Anna McLoud Gibbs

Reforestation, one tree at a time – Days 6-8

Óla! This week has been flying by. How is it already Thursday?

Rainy season has definitely commenced. We have been getting one or two big thunderstorms almost every day since last Friday. The storms often hit around 1 pm and soak the ground for an hour or so. I love watching rain so these daily storms have been wonderful. They feel refreshing and healing for the earth.

It’s interesting because I remember being amazed on the first day at Iracambi at the amount of rainforest here – “there’s so many trees!” Now that I’ve gotten used to the incredible sight that is the rainforest, I’ve started to see the vast amounts of negative space, the pastures where trees should be. At first glance, the landscape still looks vibrant. The fields of grass are bright green and lush with life – birds, cows, insects, and the occasional tree. It takes a few moments to remember that this landscape is not healthy. This is not a sustainable environment. There should be trees where there are not.

But, we are working on that. Since Iracambi was founded 20 years ago, they have planted 130,000 trees. Huge changes have occurred in the landscape. Reforestation has sprouted from both hand-planted trees and natural regrowth. Natural reforestation – where patches of rainforest just pop back up on their own – is particularly interesting. I asked Robin, the founder of Iracambi, why some areas reforest and others remain pasture. “I can’t tell you,” Robin responded. “It’s a complete mystery to me.”

While others figure out that mystery – perhaps a future Iracambi intern or volunteer – we work on planting saplings, or mudas. We spent most of this week in the nursery, where there are hundreds of sementes and mudas.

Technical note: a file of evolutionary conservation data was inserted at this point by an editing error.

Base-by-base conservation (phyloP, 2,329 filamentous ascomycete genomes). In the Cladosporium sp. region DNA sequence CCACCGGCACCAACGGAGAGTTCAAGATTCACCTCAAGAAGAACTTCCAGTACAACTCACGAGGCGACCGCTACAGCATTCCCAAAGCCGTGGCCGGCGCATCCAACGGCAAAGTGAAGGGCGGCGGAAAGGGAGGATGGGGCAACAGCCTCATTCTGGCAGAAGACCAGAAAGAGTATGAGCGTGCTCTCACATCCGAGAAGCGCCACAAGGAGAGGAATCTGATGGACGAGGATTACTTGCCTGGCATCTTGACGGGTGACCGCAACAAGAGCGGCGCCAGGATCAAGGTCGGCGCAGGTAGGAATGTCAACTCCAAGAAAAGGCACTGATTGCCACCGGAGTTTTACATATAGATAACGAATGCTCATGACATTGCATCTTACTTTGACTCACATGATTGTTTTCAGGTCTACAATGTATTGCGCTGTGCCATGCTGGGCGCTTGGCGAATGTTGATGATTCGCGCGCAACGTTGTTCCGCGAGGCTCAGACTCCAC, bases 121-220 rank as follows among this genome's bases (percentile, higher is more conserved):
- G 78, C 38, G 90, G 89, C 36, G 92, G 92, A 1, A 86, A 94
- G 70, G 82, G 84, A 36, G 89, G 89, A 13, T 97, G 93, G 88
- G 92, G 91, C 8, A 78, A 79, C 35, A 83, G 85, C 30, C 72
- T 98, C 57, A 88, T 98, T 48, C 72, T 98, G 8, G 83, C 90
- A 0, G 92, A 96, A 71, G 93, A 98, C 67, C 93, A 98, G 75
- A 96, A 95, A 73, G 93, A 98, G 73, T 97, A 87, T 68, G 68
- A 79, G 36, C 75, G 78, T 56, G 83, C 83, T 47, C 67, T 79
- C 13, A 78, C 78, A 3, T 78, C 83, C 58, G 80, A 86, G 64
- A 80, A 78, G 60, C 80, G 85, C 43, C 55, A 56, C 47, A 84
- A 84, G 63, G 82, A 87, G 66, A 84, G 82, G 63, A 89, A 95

On Monday, Nathan, Riho, and I hiked to the top of the High Valley trail to collect his camera traps. Thor came with us. It was a steep climb paired with a hot morning. We stopped near the top – 1100 meters – on a large rock face surrounded by rainforest. I felt right in the heart of it.


In the afternoon, I bumped into a new volunteer from England named Kerry, freshly arrived from Rio. We headed to the nursery together to do some weeding. Not more than 10 minutes after we got to the nursery, the sky broke and rain came pouring down. Thunder and lightning, and buckets and buckets of rain. But we had just got there, and we felt up to the task. The two of us put on our rain jackets, hunched over the tables (each muda in its own black bag of soil), and continued removing weeds from the base of the baby trees. We finished right before it stopped raining.

On Tuesday, we spent the morning identifying more seeds and picking them out of their respective pods, shells, nuts, and casings. One set of seeds was securely lodged in its rotting fruit. Another we had to pick out of.. poop. We washed our hands thoroughly after.

That afternoon, we planted some of the seeds in the garden. They start in the beds in the ground, and when they get bigger, they’re moved into individual containers, and eventually transferred to black bags.


We also took a break to swim in the waterfall!

At the waterfall, referred to as the bamboo waterfall.


The next day, we planted these mudas and started to gather the trees to fill farmers’ orders.

This is an avocado tree!

I’m working on creating a video of the steps to planting a tree. I’ve learned it’s not just putting a plant in the ground. It requires communication, research, and collaboration, and it involves a cast of players, including farmers who need to be educated about the importance of trees in improving water quality.

We’ve completed the first few steps this week – more to come!